Zholia Alemi, 56, claimed to have a degree from the University of Auckland in New Zealand when she came to work in the UK in 1992.
In reality, the convicted fraudster had flunked her first year and dropped out.
But nobody at the General Medical Council, the watchdog responsible for vetting the background of medics, checked whether her documentation was genuine.
At that time, doctors from certain Commonwealth countries could be cleared to start work simply by presenting their qualifications, without sitting any assessments.
It meant that for more than two decades from 1995, Alemi was free to treat thousands of mental health patients in the NHS, apparently prescribing medicine, making assessments and even sectioning some of the most vulnerable in society.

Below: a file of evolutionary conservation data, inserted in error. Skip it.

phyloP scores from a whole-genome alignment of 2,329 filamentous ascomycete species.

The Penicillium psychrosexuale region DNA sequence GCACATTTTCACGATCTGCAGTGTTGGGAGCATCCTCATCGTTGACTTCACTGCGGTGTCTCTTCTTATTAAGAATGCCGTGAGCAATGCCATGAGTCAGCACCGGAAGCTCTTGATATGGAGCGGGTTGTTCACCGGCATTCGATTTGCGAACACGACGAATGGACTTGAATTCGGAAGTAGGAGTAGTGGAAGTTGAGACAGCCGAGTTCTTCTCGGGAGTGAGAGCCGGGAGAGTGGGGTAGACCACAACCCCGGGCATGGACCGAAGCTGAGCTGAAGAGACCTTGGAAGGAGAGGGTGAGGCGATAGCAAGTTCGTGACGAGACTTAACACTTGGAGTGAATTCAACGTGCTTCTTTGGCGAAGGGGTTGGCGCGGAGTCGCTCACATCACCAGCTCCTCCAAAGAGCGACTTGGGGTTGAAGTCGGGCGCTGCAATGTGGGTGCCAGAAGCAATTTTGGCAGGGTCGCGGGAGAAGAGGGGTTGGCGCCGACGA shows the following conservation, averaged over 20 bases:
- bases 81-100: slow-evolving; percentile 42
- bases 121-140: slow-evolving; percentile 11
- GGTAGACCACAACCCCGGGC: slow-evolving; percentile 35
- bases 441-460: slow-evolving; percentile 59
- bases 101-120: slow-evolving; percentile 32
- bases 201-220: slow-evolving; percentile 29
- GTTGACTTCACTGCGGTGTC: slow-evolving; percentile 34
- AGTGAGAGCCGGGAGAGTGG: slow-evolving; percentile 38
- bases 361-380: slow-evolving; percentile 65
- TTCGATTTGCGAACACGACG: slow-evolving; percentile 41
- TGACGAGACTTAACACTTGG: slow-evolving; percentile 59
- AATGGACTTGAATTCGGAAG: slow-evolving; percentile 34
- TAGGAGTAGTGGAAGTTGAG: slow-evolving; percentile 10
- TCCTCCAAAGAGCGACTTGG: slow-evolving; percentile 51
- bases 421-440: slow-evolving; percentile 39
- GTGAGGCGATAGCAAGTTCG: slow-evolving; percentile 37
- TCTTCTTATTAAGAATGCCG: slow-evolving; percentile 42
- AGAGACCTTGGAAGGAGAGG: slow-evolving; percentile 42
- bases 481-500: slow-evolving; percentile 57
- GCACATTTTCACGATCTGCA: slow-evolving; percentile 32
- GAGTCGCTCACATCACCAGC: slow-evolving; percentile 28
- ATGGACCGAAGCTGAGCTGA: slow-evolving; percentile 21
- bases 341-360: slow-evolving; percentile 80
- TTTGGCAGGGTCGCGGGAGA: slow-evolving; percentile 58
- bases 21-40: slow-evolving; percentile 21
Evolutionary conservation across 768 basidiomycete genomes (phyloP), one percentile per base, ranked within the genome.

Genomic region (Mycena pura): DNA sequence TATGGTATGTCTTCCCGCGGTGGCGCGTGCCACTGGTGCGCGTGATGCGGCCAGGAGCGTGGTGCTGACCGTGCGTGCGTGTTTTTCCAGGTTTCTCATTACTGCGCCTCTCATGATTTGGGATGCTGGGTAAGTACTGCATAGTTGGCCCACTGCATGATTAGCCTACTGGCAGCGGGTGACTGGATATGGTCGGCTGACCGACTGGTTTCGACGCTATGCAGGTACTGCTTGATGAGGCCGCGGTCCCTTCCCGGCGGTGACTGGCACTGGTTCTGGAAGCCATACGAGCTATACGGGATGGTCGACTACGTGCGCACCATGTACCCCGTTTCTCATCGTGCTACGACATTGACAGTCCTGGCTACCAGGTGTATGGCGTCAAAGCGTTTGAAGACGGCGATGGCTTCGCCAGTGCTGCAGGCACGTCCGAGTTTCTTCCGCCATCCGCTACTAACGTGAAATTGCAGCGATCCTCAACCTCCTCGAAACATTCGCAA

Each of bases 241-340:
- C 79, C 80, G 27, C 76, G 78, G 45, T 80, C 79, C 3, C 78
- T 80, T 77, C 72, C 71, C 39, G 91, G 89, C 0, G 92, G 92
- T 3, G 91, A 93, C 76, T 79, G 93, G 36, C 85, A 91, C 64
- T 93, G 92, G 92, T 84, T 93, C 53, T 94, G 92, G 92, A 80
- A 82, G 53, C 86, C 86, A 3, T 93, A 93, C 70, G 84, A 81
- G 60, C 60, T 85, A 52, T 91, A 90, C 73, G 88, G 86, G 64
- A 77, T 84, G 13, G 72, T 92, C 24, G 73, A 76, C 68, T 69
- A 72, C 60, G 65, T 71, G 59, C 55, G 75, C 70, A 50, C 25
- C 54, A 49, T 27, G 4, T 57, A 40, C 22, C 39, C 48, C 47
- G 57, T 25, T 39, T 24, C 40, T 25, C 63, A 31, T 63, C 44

The deception by Alemi, thought to be of Iranian extraction, was only discovered after she was convicted of trying to fake the will of an elderly woman to steal her £1.3 million fortune.
A judge described her as 'despicable' and jailed her for five years last month.
'If this had been one individual that had slipped through the net it would have been concerning, but the idea that it could be a systemic loophole that has been exploited is hugely alarming,' he said.
'It is understandable that patients are calling for an inquiry – this is of sufficient magnitude that that may well be necessary.'
The GMC admitted its checks had been inadequate and confirmed an 'urgent investigation' was looking into the backgrounds of 3,000 doctors who came to work from Commonwealth countries, before 2003, in the same way.
Incredibly, Alemi had been investigated and given an official warning by the Medical Practitioners Tribunal Service in 2012 after failing to disclose a conviction for careless driving.
She also sectioned psychiatric patients for treatment without the authority to do so, and was banned from working for 12 months as a consequence.